• Air circulation is poor, it's very hard to get a good flow of hot or cold air to the feet.
  • The clutch pedal is way higher up than the other pedals, and I've seen this on several examples, which makes thing uncomfortable.
  • Okay, I admit it, I can't think of much else. Maybe I'm being harsh. No. It's just so dull.

But the transmission. By which I mean, in this case, the way it changes gear. Or rather how I change gear. Now, I've complained about this to the dealer every single time the car has been serviced, but they've done nothing. And I'd like to point out that it's not me, I can drive other cars with no problem. But mine... every gear change an adventure. The balance and precision required with clutch and accelerator to get a smooth change is extraordinary. Some days I cannot be bothered and just lurch around the place. Some days I blame myself and really try... but I shouldn't have to. It's just awful. Take your foot off the accelerator when slowing and it lurches. Foot back on, it lurches. First to second, lurch. You can feel the engine moving on its mounts, it's like you're a learner driver again. The only strategy that works is to coast. I've developed this really bad habit, especially in towns. I roll down hills in neutral. Arghh.

I once got a mechanic to admit that these cars "weren't the smoothest", and the courtesy cars they give have been almost as bad. For this one fault I HATE this car. You just cannot enjoy driving it, unless you're on a motorway and don't need to change gear for hours.

Consumable items during this 50,000 mile odyssey (about which one cannot complain):

  • One exhaust, just over a hundred pounds to replace.
  • Front brake pads, thirty odd quid.
  • Wiper blades various.
  • Four sets of tyres. Unusually, and somewhat annoyingly, all four tyres seem to wear at pretty much the same rate, so it's always been a set of four required, which feels expensive, at well over 300 pounds a set. The original Pirellis lasted very well but tramlined, tried Bridgestones, great grip, poor wear, and Continentals, good grip but so noisy and terrible wear. Back to Pirellis then.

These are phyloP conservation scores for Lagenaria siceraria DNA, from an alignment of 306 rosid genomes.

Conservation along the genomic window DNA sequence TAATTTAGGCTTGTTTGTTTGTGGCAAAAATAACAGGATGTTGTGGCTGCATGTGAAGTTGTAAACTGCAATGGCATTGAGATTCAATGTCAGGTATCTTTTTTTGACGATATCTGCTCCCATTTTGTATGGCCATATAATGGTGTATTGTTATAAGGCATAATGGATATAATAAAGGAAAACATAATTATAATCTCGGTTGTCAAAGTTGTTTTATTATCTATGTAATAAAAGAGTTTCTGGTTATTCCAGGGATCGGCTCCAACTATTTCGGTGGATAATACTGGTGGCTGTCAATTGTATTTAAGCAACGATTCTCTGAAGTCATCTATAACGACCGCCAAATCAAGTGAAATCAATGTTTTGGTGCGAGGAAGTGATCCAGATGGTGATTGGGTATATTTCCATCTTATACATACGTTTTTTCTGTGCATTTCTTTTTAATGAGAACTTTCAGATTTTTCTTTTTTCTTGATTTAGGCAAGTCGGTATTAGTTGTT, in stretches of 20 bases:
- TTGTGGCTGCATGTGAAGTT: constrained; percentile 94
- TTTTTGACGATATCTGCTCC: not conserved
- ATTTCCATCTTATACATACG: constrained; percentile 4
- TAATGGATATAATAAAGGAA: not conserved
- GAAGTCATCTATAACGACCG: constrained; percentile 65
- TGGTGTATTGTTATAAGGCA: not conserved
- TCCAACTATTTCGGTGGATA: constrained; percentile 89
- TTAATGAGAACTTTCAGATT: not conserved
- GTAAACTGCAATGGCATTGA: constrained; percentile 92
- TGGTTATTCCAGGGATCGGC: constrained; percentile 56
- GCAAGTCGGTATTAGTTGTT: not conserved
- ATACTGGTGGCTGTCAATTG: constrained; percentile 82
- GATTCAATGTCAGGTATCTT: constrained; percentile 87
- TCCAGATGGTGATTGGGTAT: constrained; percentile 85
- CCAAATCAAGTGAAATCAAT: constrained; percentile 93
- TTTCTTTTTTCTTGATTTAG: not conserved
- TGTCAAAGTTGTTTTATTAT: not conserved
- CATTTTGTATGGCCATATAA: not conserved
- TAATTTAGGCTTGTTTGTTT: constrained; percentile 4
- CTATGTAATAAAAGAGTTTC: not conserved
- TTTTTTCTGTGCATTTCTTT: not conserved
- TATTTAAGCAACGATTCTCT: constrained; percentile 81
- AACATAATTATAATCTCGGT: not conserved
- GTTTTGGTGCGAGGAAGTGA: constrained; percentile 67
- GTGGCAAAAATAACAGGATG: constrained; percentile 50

I never meant to keep it this long. Two years maximum, but things have conspired against me. Oh that it was truly awful and unreliable. Oh that I could justify replacing it. But I can't. It works well. It's the right size. It's quite cheap, very economical (40 mpg over 50,000 miles, can't be bad).

But it's just horrible to drive. If there's anyone out there, I'm begging you, anyone who knows how to fix the bloody transmission, please let me know. I would be forever grateful.

Update #1
Well, 5 years has become 5 and a half, and the mileage is now nearly 60,000. And the good reliability (one of the car's only saving graces) has been severely dented by recent events. A nasty noise started coming from the gearbox. The car has just spent two days at a specialist gearbox repairer being fixed and the bill came to over 500 quid. A small bearing had broken, and the bits had damaged the main drive shaft, or something like that. Not very good for a low mileage car, the man had never seen this happen before. I had the clutch changed while they were at it, and the car is back on form, but my wallet is now broken. Car repairs can be expensive and cause a drain on personal finances. Title Max title loans are an option when you need financial help.

Update #2
And so on, on inexorably, to 6 years and more. The car has now gone into semi-retirement, and only gets run once a week currently. It now stands next to a shiney new company car - against which it compares quite badly now. It's amazing how many more safety features even a run-of-the-mill modern car has compared with one going back just six years. It has but one air-bag. The new one has umpteen, plus ABS and self tightening seat belts and so on. But to the Rover's credit it starts first time every time, and still gets me there in relative comfort and economy.

Final Word
Finally, after 6 years and 8 months, the Rover has gone. Ironically, after my claim above that it started first time very time, the moment I slapped a 'For Sale' sign on it, it wouldn't start. I went off and bought a battery. Nope, that wasn't it. A new starter motor cured it, but that was a hundred quid down the drain. And do you know what? After all my moaning I was very sad to see it go. Okay, it was dull. But it never let me down (until the very end) and after I'd prepared it for sale I stood back and saw a very nice, solid, clean and thoroughly practical car. I miss it already. Final mileage 64,000. Precisely 200 garage visits to refuel, final MPG was 40.6 - THE END.
At least I didn't have to scrap it!